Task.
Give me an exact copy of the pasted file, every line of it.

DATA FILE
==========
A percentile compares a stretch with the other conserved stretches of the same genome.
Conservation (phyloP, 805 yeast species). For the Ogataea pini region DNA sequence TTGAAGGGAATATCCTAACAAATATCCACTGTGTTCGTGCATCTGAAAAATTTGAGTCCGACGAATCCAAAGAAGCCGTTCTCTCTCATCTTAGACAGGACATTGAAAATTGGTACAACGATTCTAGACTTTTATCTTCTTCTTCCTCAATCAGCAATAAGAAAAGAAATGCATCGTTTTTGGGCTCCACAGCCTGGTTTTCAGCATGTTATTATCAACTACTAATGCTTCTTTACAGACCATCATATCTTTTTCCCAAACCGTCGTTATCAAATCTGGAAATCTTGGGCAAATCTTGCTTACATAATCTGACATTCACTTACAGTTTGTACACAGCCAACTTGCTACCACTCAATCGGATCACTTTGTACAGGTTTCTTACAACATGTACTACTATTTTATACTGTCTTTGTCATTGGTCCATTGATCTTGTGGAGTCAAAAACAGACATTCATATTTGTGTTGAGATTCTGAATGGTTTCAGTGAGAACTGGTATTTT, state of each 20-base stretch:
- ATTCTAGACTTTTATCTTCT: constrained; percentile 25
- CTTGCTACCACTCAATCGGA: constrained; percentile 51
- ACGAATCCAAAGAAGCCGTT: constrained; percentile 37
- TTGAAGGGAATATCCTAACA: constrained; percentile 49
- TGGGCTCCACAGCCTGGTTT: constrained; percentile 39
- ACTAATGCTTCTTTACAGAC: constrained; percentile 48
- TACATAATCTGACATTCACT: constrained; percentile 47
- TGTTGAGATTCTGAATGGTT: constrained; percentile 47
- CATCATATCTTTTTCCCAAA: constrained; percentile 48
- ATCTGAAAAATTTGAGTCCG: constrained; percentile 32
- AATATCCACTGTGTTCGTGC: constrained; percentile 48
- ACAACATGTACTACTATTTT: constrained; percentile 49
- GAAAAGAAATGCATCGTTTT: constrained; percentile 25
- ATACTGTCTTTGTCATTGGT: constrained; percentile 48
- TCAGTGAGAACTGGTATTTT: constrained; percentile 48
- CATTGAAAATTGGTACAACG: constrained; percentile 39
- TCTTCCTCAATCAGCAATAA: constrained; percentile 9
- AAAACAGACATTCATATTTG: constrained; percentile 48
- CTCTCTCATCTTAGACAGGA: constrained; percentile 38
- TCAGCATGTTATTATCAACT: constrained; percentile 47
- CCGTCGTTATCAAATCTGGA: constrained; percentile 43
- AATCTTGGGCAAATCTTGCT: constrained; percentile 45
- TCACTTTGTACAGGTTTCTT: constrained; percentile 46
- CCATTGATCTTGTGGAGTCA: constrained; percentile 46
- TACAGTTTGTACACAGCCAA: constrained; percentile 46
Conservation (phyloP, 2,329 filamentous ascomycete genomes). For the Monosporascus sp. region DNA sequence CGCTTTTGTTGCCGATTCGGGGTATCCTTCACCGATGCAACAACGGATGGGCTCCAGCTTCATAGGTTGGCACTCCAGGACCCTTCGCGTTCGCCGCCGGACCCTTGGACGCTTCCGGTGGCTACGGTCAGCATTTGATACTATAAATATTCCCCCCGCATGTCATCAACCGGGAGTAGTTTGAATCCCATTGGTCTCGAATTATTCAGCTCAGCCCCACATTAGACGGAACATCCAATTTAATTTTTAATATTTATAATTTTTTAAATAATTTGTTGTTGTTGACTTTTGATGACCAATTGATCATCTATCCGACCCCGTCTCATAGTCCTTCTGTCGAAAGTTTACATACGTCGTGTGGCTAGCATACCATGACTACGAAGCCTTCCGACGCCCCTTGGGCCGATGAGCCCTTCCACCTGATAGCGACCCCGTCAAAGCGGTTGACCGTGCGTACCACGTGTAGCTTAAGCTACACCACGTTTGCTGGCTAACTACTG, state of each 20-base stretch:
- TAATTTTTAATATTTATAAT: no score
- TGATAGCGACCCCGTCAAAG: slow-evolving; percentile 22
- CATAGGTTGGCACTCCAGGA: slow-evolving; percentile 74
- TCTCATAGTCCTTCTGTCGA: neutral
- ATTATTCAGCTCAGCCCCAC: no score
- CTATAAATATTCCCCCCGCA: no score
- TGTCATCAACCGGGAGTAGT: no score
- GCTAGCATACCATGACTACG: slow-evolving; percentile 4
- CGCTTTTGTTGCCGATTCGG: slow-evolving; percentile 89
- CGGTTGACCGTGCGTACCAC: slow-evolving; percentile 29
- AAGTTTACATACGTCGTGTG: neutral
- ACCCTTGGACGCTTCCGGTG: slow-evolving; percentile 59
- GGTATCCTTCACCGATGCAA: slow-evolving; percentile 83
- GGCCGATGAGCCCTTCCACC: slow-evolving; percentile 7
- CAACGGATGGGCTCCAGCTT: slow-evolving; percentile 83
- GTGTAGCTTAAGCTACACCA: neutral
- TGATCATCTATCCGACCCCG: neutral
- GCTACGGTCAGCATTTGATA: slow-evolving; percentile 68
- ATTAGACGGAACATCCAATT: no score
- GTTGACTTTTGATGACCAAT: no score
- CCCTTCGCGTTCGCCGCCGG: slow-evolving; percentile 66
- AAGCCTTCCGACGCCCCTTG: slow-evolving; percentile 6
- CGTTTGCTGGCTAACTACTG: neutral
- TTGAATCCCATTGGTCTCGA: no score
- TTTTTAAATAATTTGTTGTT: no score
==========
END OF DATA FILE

A percentile compares a stretch with the other conserved stretches of the same genome.
Conservation (phyloP, 805 yeast species). For the Ogataea pini region DNA sequence TTGAAGGGAATATCCTAACAAATATCCACTGTGTTCGTGCATCTGAAAAATTTGAGTCCGACGAATCCAAAGAAGCCGTTCTCTCTCATCTTAGACAGGACATTGAAAATTGGTACAACGATTCTAGACTTTTATCTTCTTCTTCCTCAATCAGCAATAAGAAAAGAAATGCATCGTTTTTGGGCTCCACAGCCTGGTTTTCAGCATGTTATTATCAACTACTAATGCTTCTTTACAGACCATCATATCTTTTTCCCAAACCGTCGTTATCAAATCTGGAAATCTTGGGCAAATCTTGCTTACATAATCTGACATTCACTTACAGTTTGTACACAGCCAACTTGCTACCACTCAATCGGATCACTTTGTACAGGTTTCTTACAACATGTACTACTATTTTATACTGTCTTTGTCATTGGTCCATTGATCTTGTGGAGTCAAAAACAGACATTCATATTTGTGTTGAGATTCTGAATGGTTTCAGTGAGAACTGGTATTTT, state of each 20-base stretch:
- ATTCTAGACTTTTATCTTCT: constrained; percentile 25
- CTTGCTACCACTCAATCGGA: constrained; percentile 51
- ACGAATCCAAAGAAGCCGTT: constrained; percentile 37
- TTGAAGGGAATATCCTAACA: constrained; percentile 49
- TGGGCTCCACAGCCTGGTTT: constrained; percentile 39
- ACTAATGCTTCTTTACAGAC: constrained; percentile 48
- TACATAATCTGACATTCACT: constrained; percentile 47
- TGTTGAGATTCTGAATGGTT: constrained; percentile 47
- CATCATATCTTTTTCCCAAA: constrained; percentile 48
- ATCTGAAAAATTTGAGTCCG: constrained; percentile 32
- AATATCCACTGTGTTCGTGC: constrained; percentile 48
- ACAACATGTACTACTATTTT: constrained; percentile 49
- GAAAAGAAATGCATCGTTTT: constrained; percentile 25
- ATACTGTCTTTGTCATTGGT: constrained; percentile 48
- TCAGTGAGAACTGGTATTTT: constrained; percentile 48
- CATTGAAAATTGGTACAACG: constrained; percentile 39
- TCTTCCTCAATCAGCAATAA: constrained; percentile 9
- AAAACAGACATTCATATTTG: constrained; percentile 48
- CTCTCTCATCTTAGACAGGA: constrained; percentile 38
- TCAGCATGTTATTATCAACT: constrained; percentile 47
- CCGTCGTTATCAAATCTGGA: constrained; percentile 43
- AATCTTGGGCAAATCTTGCT: constrained; percentile 45
- TCACTTTGTACAGGTTTCTT: constrained; percentile 46
- CCATTGATCTTGTGGAGTCA: constrained; percentile 46
- TACAGTTTGTACACAGCCAA: constrained; percentile 46
Conservation (phyloP, 2,329 filamentous ascomycete genomes). For the Monosporascus sp. region DNA sequence CGCTTTTGTTGCCGATTCGGGGTATCCTTCACCGATGCAACAACGGATGGGCTCCAGCTTCATAGGTTGGCACTCCAGGACCCTTCGCGTTCGCCGCCGGACCCTTGGACGCTTCCGGTGGCTACGGTCAGCATTTGATACTATAAATATTCCCCCCGCATGTCATCAACCGGGAGTAGTTTGAATCCCATTGGTCTCGAATTATTCAGCTCAGCCCCACATTAGACGGAACATCCAATTTAATTTTTAATATTTATAATTTTTTAAATAATTTGTTGTTGTTGACTTTTGATGACCAATTGATCATCTATCCGACCCCGTCTCATAGTCCTTCTGTCGAAAGTTTACATACGTCGTGTGGCTAGCATACCATGACTACGAAGCCTTCCGACGCCCCTTGGGCCGATGAGCCCTTCCACCTGATAGCGACCCCGTCAAAGCGGTTGACCGTGCGTACCACGTGTAGCTTAAGCTACACCACGTTTGCTGGCTAACTACTG, state of each 20-base stretch:
- TAATTTTTAATATTTATAAT: no score
- TGATAGCGACCCCGTCAAAG: slow-evolving; percentile 22
- CATAGGTTGGCACTCCAGGA: slow-evolving; percentile 74
- TCTCATAGTCCTTCTGTCGA: neutral
- ATTATTCAGCTCAGCCCCAC: no score
- CTATAAATATTCCCCCCGCA: no score
- TGTCATCAACCGGGAGTAGT: no score
- GCTAGCATACCATGACTACG: slow-evolving; percentile 4
- CGCTTTTGTTGCCGATTCGG: slow-evolving; percentile 89
- CGGTTGACCGTGCGTACCAC: slow-evolving; percentile 29
- AAGTTTACATACGTCGTGTG: neutral
- ACCCTTGGACGCTTCCGGTG: slow-evolving; percentile 59
- GGTATCCTTCACCGATGCAA: slow-evolving; percentile 83
- GGCCGATGAGCCCTTCCACC: slow-evolving; percentile 7
- CAACGGATGGGCTCCAGCTT: slow-evolving; percentile 83
- GTGTAGCTTAAGCTACACCA: neutral
- TGATCATCTATCCGACCCCG: neutral
- GCTACGGTCAGCATTTGATA: slow-evolving; percentile 68
- ATTAGACGGAACATCCAATT: no score
- GTTGACTTTTGATGACCAAT: no score
- CCCTTCGCGTTCGCCGCCGG: slow-evolving; percentile 66
- AAGCCTTCCGACGCCCCTTG: slow-evolving; percentile 6
- CGTTTGCTGGCTAACTACTG: neutral
- TTGAATCCCATTGGTCTCGA: no score
- TTTTTAAATAATTTGTTGTT: no score